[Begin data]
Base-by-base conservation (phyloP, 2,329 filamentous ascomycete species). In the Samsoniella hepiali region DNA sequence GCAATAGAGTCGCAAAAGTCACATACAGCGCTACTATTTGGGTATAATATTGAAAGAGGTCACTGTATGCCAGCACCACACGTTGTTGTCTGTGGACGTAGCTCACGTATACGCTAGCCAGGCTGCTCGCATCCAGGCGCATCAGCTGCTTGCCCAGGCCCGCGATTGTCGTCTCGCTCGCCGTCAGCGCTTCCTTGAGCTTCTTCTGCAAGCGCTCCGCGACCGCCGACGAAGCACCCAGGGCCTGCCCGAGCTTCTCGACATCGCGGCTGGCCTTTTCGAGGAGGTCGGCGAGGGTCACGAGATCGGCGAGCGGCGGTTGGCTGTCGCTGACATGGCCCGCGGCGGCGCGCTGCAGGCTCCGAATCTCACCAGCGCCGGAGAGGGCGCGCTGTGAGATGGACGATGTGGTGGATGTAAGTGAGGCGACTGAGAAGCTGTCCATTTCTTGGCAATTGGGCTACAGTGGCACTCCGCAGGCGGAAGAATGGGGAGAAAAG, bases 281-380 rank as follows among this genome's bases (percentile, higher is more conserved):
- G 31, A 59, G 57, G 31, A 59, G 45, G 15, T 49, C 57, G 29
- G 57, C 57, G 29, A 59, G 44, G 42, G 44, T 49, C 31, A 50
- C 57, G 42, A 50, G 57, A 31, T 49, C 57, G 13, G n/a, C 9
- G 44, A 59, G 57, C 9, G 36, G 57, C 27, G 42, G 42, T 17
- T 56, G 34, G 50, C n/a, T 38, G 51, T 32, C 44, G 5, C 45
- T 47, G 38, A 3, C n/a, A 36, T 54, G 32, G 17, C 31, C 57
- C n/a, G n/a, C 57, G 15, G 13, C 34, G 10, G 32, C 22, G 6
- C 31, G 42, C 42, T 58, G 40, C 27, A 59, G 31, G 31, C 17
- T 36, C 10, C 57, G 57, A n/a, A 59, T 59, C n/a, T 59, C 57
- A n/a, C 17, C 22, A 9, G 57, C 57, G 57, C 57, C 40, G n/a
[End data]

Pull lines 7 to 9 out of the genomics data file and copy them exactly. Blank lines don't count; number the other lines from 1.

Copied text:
- T 47, G 38, A 3, C n/a, A 36, T 54, G 32, G 17, C 31, C 57
- C n/a, G n/a, C 57, G 15, G 13, C 34, G 10, G 32, C 22, G 6
- C 31, G 42, C 42, T 58, G 40, C 27, A 59, G 31, G 31, C 17